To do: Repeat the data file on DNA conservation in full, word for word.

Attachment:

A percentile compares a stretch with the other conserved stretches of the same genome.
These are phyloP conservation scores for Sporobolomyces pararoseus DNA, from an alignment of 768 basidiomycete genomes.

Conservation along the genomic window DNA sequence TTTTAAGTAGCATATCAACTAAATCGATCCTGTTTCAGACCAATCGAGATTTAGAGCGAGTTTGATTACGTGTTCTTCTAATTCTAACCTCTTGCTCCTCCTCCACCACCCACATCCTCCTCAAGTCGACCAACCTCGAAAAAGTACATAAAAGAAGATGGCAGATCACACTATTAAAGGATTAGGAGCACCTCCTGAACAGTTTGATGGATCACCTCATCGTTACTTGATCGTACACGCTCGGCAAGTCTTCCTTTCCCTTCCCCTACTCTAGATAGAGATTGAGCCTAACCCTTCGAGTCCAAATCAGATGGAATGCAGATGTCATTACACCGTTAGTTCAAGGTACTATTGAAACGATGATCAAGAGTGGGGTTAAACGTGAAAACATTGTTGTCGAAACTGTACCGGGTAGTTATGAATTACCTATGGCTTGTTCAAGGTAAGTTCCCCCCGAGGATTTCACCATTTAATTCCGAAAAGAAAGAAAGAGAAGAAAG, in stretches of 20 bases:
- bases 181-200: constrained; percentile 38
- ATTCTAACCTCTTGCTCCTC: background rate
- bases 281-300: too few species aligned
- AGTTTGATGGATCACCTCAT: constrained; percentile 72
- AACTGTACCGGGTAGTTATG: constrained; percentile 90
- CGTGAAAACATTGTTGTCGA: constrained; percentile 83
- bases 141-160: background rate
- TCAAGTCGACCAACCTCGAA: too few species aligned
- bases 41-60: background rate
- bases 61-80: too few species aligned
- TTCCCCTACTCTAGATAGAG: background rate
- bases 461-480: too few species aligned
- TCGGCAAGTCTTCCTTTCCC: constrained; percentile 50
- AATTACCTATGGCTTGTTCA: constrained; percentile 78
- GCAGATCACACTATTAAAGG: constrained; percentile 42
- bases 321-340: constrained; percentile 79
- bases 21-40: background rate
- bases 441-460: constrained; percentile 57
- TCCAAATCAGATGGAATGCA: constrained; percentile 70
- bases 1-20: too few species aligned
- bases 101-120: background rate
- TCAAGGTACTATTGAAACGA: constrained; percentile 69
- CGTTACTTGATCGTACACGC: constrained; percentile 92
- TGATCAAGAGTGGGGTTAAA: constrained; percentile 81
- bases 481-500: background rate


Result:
A percentile compares a stretch with the other conserved stretches of the same genome.
These are phyloP conservation scores for Sporobolomyces pararoseus DNA, from an alignment of 768 basidiomycete genomes.

Conservation along the genomic window DNA sequence TTTTAAGTAGCATATCAACTAAATCGATCCTGTTTCAGACCAATCGAGATTTAGAGCGAGTTTGATTACGTGTTCTTCTAATTCTAACCTCTTGCTCCTCCTCCACCACCCACATCCTCCTCAAGTCGACCAACCTCGAAAAAGTACATAAAAGAAGATGGCAGATCACACTATTAAAGGATTAGGAGCACCTCCTGAACAGTTTGATGGATCACCTCATCGTTACTTGATCGTACACGCTCGGCAAGTCTTCCTTTCCCTTCCCCTACTCTAGATAGAGATTGAGCCTAACCCTTCGAGTCCAAATCAGATGGAATGCAGATGTCATTACACCGTTAGTTCAAGGTACTATTGAAACGATGATCAAGAGTGGGGTTAAACGTGAAAACATTGTTGTCGAAACTGTACCGGGTAGTTATGAATTACCTATGGCTTGTTCAAGGTAAGTTCCCCCCGAGGATTTCACCATTTAATTCCGAAAAGAAAGAAAGAGAAGAAAG, in stretches of 20 bases:
- bases 181-200: constrained; percentile 38
- ATTCTAACCTCTTGCTCCTC: background rate
- bases 281-300: too few species aligned
- AGTTTGATGGATCACCTCAT: constrained; percentile 72
- AACTGTACCGGGTAGTTATG: constrained; percentile 90
- CGTGAAAACATTGTTGTCGA: constrained; percentile 83
- bases 141-160: background rate
- TCAAGTCGACCAACCTCGAA: too few species aligned
- bases 41-60: background rate
- bases 61-80: too few species aligned
- TTCCCCTACTCTAGATAGAG: background rate
- bases 461-480: too few species aligned
- TCGGCAAGTCTTCCTTTCCC: constrained; percentile 50
- AATTACCTATGGCTTGTTCA: constrained; percentile 78
- GCAGATCACACTATTAAAGG: constrained; percentile 42
- bases 321-340: constrained; percentile 79
- bases 21-40: background rate
- bases 441-460: constrained; percentile 57
- TCCAAATCAGATGGAATGCA: constrained; percentile 70
- bases 1-20: too few species aligned
- bases 101-120: background rate
- TCAAGGTACTATTGAAACGA: constrained; percentile 69
- CGTTACTTGATCGTACACGC: constrained; percentile 92
- TGATCAAGAGTGGGGTTAAA: constrained; percentile 81
- bases 481-500: background rate